Snoring Linked to Behavioural Problems in Children

A recent and comprehensive study by researchers at Albert Einstein College of Medicine in The Bronx, New York City found toddlers who snore are more likely to develop behavioral problems like hyperactivity once they reach school-age.

The March issue of Pediatrics analysed ‘sleep-disordered breathing’, studying the behaviour of over 11,000 children over a six-year-period. Researchers found ‘children whose sleep-disordered breathing peaked at 6 or 18 months of age were between 40 and 100 percent more likely to develop behavioral problems by age 7, compared with kids who breathe normally during sleep.’  What’s more, children with the worst behavioral problems had breathing problems in sleep throughout their infancy, peaking when they were 30 months old.


Sleep-disordered breathing includes:

  • Snoring
  • Mouth breathing
  • Sleep apnea – abnormally long pauses in breathing during sleep.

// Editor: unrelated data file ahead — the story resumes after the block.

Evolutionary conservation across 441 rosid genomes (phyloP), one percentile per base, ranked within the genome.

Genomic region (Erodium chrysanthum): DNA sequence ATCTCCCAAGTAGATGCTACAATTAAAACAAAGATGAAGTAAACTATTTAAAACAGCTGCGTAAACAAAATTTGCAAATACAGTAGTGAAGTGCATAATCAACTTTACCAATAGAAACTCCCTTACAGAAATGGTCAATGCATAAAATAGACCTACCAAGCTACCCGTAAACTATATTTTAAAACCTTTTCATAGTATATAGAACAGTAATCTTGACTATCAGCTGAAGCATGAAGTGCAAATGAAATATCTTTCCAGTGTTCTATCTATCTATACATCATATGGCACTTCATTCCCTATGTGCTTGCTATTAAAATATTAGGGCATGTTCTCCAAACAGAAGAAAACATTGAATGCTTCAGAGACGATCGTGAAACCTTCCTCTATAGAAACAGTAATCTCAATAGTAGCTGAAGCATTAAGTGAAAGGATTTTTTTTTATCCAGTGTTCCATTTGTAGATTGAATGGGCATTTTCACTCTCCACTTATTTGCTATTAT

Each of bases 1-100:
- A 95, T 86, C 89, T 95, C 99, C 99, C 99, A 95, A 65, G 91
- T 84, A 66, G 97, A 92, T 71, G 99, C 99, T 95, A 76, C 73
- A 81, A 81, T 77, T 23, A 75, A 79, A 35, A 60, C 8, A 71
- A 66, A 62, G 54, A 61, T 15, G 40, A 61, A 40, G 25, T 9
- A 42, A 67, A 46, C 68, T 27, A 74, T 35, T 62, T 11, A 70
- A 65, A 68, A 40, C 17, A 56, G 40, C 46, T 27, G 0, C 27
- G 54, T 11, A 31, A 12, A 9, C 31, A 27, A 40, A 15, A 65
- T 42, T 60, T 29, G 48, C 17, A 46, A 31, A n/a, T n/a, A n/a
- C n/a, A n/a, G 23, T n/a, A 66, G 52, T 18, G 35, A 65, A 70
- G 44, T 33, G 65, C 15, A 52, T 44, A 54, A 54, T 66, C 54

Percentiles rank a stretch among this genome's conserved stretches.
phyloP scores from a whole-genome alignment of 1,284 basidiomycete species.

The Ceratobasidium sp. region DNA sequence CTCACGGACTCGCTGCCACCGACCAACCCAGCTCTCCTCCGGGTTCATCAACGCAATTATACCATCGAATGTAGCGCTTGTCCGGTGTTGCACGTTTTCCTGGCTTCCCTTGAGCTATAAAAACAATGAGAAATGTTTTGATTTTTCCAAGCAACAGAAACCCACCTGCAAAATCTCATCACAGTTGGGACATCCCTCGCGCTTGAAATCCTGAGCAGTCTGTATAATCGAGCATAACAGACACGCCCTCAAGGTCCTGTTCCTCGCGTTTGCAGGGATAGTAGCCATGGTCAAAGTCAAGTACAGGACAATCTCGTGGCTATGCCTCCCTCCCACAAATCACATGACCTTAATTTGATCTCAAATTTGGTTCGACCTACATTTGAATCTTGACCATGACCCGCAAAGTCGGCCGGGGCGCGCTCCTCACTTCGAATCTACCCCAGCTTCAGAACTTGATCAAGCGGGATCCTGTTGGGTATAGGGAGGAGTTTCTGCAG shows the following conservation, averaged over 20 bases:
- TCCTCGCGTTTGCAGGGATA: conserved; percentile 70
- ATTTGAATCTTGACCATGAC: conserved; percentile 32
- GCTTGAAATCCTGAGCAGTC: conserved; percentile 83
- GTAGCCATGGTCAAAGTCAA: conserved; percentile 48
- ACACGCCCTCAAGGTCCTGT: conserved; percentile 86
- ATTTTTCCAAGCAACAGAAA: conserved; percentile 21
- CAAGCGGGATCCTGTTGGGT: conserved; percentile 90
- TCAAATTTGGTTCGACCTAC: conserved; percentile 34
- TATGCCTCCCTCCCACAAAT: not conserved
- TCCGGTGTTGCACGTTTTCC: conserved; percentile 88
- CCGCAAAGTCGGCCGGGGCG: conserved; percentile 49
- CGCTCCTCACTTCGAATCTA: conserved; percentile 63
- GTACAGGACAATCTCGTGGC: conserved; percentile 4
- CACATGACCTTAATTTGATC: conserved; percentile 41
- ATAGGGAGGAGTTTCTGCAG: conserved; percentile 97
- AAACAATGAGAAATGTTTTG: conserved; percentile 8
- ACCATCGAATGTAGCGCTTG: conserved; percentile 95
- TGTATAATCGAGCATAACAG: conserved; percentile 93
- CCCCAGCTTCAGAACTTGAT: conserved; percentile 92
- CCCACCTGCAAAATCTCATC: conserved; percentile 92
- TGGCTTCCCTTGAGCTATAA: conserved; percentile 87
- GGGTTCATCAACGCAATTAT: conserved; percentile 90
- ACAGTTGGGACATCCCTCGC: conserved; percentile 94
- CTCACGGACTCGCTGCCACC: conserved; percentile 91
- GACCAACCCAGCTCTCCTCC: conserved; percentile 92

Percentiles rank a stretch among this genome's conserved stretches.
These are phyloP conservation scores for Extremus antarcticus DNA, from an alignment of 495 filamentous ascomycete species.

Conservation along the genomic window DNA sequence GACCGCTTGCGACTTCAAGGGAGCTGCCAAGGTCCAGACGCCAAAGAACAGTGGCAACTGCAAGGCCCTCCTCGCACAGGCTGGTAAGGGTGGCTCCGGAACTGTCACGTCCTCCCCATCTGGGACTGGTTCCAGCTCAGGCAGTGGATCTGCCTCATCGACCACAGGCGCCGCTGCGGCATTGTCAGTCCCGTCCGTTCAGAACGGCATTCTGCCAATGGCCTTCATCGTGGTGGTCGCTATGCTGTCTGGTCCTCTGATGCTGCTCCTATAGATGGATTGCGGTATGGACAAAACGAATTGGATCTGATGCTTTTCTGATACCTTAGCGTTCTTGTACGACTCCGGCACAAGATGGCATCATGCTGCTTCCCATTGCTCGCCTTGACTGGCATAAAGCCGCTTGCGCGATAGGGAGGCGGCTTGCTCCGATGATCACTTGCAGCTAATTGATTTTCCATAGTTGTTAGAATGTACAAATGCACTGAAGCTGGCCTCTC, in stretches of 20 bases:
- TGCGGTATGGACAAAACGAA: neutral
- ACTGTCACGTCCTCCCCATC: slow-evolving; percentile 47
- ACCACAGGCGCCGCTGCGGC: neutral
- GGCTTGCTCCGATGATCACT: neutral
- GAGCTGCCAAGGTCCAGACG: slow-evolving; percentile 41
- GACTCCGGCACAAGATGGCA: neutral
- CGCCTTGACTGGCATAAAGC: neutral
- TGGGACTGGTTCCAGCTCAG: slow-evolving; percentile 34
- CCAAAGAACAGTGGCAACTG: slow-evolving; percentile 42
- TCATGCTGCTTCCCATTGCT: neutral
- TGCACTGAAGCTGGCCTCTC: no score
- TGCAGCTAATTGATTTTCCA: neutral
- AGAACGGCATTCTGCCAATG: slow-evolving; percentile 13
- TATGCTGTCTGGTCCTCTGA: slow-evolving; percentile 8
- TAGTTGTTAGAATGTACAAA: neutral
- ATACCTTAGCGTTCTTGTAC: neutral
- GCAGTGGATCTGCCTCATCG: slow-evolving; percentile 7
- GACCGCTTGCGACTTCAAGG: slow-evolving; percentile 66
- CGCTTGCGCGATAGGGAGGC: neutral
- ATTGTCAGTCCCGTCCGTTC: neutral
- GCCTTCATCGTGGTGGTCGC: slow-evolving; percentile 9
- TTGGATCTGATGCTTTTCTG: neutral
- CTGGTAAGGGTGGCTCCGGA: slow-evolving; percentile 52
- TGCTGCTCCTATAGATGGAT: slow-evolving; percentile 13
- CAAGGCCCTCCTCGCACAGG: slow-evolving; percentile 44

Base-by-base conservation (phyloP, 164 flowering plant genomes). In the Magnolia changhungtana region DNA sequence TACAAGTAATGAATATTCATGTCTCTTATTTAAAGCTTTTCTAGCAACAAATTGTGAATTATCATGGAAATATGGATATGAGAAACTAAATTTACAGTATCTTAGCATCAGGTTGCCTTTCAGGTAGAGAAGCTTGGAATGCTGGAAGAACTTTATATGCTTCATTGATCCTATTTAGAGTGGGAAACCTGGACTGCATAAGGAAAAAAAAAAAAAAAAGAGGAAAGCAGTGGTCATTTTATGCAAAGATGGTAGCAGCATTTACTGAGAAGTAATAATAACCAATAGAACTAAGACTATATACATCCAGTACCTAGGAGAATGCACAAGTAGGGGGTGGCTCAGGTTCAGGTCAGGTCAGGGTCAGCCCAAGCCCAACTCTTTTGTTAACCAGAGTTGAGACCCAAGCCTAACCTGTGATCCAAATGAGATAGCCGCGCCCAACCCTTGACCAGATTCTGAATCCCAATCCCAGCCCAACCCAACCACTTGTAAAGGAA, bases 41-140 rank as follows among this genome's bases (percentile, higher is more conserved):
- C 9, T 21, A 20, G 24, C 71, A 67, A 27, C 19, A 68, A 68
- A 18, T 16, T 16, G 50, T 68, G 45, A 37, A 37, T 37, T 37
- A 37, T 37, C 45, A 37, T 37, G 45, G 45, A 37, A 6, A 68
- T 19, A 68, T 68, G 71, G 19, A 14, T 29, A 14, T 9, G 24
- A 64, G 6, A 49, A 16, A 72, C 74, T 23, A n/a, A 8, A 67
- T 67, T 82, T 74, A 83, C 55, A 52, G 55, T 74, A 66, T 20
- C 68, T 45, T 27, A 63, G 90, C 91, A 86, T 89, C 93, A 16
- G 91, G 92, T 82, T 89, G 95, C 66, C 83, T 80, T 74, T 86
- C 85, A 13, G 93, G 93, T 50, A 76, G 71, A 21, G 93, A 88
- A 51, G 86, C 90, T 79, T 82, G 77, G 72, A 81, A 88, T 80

What does snoring have to do with bad behavior?

Researchers believe reduced oxygen flow to the brain disrupts restorative sleep; these are critical periods in a young child’s brain development. This disruption, in turn, creates problems in areas of the brain that control babies and toddlers ability to be attentive, control behaviour, regulate emotions and they experienced increased hyperactivity.

Common causes of sleep-disordered breathing

  • Enlarged tonsils
  • Adenoids.

What can be done to prevent future behavioral problems in snoring toddlers?

Parents should pay close attention to how their kids sleep and if they notice any issues of sleep-disordered breathing they should consult their paediatrician for guidance and possible referral to an ear, nose and throat doctor or a sleep specialist.